Is your pet scared of fireworks? How to keep dogs and cats safe and calm this Canada Day

Firework displays are meant to be fun — but for our four-legged friends they can cause serious stress and potentially fatal health conditions.

A cute little dog lies covered with a gray plaid. The muzzle of a Jack Russell Terrier sticks out from under the blanket.
How to keep your pets safe this Canada Day. (Image via Getty Images)

Canada Day long weekend plans usually involve friends, family and fireworks. And although a fireworks display provides entertainment for us humans, the same can not be said for our four-legged family members.

Fireworks can cause severe stress for our dogs or cats. According to a recent survey by Rover, a petsitting network, Canadian pet parents consider firework anxiety the number one safety concern for their pets during the summer. Sixty-seven per cent of dog owners and 68 per cent of cat owners say their pets show signs of stress during firework displays.

That anxiety reaches new heights during Canada Day long weekend. In 2022, the Ottawa Humane Society called July 1s their busiest day of the year, due to the influx of runways due to fireworks. Rovers findings support the organization's statement; 30 per cent of Canadian dog owners and 26 per cent of cat owners surveyed said their pet has attempted to run away because of firework anxiety.

Unfortunately, even the best trained companions will flee out of fear — putting them in danger of being struck by a vehicle or for smaller breeds of dogs and cats, becoming prey for wild animals. To help prevent any accidents or mishaps from happening this Canada Day, continue reading to see how you can help keep your furry friends safe.

When the sounds of fireworks begin, it's not uncommon for our pets to begin to shake, cry or try to hide. However, sometimes there can be long-lasting health impacts due to firework anxiety that can become life-threatening — especially for cats.

A scared cat clings to her owner out of fear of fireworks.
The stress of the loud noises, like fireworks, can cause so much stress in cats that they become unable to empty their bladders. (Image via Getty Images)

In a 2020 interview with the New York Post, Dr. Natara Loose of The Neighborhood Vet in Brooklyn says male cats are at the biggest risk of potentially deadly health complications brought on by fear of fireworks. The stress of the loud noises can cause so much stress in cats that they become unable to empty their bladders.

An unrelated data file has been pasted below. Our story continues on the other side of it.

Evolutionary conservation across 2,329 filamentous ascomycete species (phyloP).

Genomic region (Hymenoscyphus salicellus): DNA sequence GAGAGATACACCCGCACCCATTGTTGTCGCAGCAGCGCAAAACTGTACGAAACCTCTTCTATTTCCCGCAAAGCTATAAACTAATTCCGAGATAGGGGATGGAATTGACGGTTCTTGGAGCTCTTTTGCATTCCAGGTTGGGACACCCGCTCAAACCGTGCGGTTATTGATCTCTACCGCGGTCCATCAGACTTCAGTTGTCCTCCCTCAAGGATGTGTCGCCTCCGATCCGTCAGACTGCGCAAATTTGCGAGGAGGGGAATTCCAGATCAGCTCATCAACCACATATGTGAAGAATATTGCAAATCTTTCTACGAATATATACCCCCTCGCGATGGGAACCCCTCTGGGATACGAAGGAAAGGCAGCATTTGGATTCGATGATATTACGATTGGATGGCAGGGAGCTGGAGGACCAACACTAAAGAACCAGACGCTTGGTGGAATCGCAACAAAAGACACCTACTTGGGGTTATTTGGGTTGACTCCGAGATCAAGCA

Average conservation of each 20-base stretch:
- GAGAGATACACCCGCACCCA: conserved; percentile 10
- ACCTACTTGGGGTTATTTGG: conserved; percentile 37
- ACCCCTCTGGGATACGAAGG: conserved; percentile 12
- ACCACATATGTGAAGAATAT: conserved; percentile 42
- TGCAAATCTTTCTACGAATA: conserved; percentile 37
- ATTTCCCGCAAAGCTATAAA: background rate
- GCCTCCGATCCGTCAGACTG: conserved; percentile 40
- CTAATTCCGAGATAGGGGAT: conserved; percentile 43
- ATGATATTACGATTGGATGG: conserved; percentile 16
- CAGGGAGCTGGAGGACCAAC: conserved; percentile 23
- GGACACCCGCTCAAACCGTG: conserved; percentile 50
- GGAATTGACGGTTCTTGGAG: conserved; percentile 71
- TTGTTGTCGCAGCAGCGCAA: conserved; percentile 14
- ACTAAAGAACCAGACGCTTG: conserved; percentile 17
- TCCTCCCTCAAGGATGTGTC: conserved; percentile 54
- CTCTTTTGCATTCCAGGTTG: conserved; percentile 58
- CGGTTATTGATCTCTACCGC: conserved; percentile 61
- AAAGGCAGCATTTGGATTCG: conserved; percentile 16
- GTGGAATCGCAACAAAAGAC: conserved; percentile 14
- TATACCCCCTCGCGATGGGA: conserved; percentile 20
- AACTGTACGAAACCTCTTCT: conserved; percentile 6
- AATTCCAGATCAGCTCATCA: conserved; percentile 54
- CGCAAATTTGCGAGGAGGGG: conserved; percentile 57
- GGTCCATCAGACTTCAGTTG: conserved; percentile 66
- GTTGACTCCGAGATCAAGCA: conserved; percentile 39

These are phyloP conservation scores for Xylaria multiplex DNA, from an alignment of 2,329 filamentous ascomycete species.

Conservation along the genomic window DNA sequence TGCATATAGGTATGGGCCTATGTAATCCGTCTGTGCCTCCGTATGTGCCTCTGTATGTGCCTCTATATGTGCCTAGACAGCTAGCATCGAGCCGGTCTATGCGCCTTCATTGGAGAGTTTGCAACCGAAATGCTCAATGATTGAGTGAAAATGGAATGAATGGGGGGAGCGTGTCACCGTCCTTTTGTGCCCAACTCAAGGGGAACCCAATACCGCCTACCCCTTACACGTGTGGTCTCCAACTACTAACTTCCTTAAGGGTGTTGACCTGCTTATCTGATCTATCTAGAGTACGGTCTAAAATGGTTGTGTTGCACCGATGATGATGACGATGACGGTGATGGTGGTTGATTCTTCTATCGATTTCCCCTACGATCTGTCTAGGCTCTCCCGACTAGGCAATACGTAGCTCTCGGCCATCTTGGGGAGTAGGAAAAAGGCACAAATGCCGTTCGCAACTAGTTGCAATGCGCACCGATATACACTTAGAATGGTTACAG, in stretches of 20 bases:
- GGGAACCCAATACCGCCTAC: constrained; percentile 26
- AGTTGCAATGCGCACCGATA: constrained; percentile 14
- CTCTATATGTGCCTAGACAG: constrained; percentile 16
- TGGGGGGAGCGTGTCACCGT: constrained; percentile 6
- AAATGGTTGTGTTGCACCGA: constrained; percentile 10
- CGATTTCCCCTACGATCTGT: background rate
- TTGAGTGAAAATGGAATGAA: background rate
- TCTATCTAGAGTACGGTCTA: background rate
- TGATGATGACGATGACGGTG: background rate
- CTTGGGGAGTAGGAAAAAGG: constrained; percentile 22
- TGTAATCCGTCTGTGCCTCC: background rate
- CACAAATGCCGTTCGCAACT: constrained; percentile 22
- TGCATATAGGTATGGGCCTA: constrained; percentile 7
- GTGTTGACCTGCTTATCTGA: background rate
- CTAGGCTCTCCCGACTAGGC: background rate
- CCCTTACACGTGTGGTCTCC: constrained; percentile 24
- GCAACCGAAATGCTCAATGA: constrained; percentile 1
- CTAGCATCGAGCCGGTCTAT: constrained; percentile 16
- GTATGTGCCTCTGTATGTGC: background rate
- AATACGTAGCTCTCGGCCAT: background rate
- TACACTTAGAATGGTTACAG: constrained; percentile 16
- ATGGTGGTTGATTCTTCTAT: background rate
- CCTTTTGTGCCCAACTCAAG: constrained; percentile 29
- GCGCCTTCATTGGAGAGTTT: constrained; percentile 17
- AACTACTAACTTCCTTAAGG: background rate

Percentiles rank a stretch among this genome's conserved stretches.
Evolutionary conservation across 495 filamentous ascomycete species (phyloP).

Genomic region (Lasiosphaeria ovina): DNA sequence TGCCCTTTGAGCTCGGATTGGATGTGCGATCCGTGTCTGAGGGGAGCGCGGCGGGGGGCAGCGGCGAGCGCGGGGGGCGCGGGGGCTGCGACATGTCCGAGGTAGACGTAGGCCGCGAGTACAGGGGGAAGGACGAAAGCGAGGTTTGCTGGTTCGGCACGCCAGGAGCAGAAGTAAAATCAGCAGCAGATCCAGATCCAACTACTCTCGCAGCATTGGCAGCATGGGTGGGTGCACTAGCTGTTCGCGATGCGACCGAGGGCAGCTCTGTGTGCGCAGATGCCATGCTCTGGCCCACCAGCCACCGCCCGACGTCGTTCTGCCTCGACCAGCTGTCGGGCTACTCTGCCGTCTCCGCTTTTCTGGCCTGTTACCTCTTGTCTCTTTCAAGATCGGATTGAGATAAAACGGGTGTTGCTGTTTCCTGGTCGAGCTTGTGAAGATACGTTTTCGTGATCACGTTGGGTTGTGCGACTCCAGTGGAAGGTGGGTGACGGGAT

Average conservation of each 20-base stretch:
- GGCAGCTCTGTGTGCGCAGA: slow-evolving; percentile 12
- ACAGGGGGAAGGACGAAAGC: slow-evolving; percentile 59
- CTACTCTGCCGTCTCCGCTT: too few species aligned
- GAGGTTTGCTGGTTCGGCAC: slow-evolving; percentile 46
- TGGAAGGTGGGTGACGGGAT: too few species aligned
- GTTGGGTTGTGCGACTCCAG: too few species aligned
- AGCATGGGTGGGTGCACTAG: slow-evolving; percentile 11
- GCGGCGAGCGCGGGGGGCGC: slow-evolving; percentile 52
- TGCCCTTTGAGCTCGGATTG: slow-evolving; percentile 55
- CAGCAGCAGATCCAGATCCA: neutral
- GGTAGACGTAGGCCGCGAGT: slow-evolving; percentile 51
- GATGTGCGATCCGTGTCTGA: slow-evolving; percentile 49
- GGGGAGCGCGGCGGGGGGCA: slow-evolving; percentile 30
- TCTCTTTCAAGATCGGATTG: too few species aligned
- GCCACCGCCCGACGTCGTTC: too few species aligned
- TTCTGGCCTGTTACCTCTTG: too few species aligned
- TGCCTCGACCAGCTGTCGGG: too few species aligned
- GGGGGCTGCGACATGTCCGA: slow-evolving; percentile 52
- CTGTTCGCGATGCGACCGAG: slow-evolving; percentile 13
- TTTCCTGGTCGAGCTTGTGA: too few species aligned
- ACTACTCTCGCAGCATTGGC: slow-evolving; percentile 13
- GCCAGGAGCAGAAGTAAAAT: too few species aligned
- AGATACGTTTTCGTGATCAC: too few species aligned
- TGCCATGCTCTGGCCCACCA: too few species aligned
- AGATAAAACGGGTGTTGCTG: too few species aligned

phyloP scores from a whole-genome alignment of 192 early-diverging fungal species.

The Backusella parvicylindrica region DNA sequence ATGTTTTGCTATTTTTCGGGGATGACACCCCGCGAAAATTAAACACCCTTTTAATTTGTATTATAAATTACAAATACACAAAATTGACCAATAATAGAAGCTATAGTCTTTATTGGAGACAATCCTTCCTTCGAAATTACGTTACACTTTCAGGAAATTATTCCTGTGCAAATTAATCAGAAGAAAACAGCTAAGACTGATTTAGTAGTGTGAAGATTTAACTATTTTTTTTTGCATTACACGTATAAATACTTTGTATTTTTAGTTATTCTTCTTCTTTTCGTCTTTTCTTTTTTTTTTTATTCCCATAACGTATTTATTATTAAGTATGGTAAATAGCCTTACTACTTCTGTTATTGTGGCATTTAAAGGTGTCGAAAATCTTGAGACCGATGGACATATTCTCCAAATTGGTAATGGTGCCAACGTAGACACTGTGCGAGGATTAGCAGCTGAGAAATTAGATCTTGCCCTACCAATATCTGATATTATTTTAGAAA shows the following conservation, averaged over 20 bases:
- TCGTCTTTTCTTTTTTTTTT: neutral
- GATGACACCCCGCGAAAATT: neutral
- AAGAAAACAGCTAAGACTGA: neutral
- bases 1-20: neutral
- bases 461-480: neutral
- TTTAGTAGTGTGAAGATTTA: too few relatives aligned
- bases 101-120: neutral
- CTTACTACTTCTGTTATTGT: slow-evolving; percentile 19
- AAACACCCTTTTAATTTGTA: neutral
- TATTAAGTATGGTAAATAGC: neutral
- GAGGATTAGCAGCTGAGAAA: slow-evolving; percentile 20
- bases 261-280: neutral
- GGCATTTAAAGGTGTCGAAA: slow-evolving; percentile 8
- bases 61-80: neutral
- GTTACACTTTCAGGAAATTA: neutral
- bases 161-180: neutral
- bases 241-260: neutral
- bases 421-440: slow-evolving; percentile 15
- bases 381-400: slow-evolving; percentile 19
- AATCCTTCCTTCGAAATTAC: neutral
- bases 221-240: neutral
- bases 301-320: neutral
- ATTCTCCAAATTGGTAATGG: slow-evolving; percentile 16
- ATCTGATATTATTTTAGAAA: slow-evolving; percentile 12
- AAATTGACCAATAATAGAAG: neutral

“What ends up happening is they get an infection in the bladder and their urethra gets spasms… they get a functional obstruction and that can be fatal for them,” Loose explained.

A dog hides under a bed out of fear of fireworks.
Fireworks can cause tremendous anxiety for pets —and their owners who are doing their best to comfort them. (Image via Getty Images)

In the same interview, veterinarian Dr. Brett Levitzke warned pet owners to look out for any signs of urination outside of the litter box, cats running in and out of their litter boxes as well as blood in the urine. Levitzke also advised pet owners to look out for a change in eating behaviour or frequent vomiting, both signs that an obstruction may have occurred.

“If you expose any dog or cat to constant stressful events, it will definitely have some psychological or behavioural long-term effects,” Levitzke said. “Really, the only way to get this anxiety to stop is to get the fireworks to stop.”

If possible, consider leaving your pet at home while you attend any celebrations where there might be fireworks. If you're hosting a gathering with fireworks, consider designating one person to stay inside and help soothe your pet who may be sensitive to loud noises.

Cute golden retriever dog covered with a green blanket on winter or autumn season. sickm illness or afraid of fireworks concept
Keep your pets home if you're planning to attend a celebration with fireworks. (Image via Getty Images)

Rover suggests securing your pet in a room with their favourite toys or treats to comfort and distract them. Fifty per cent of pet parents report turning on the TV or playing calming music to help drown out any loud noises and soothe their pet, while 36 per cent of people told Rover they forego fireworks altogether to help keep their pets calm and happy.

Even if you take every precaution, accidents can happen and sometimes pets can get loose or run away. One thing to do ahead of summer as an extra precaution is to ensure that your pet's information, including your address and phone number, are up-to-date.

A woman comforts her cat during a loud fireworks display.
Help prevent becoming separated from your pet by updating their microchip information after a move. (Image via Getty Images)

Thirty-eight per cent of pet parents admit to not updating their pet's ID tag or microchip after a move, which can make it difficult to become reunited with your pet. Twenty-four per cent said they've never checked the status of their pet's microchip since setting it up. While you may never find yourself in a position where this information is useful, it's a small step that can make the world of difference should an incident occur.

If you know that your pet has severe anxiety whenever there are loud noises or fireworks, consider contacting your vet to talk about medication for your cat or dog. Sedatives, calming treats and sprays or anxiety vests can be beneficial to your pet and ease some of their stress this summer.

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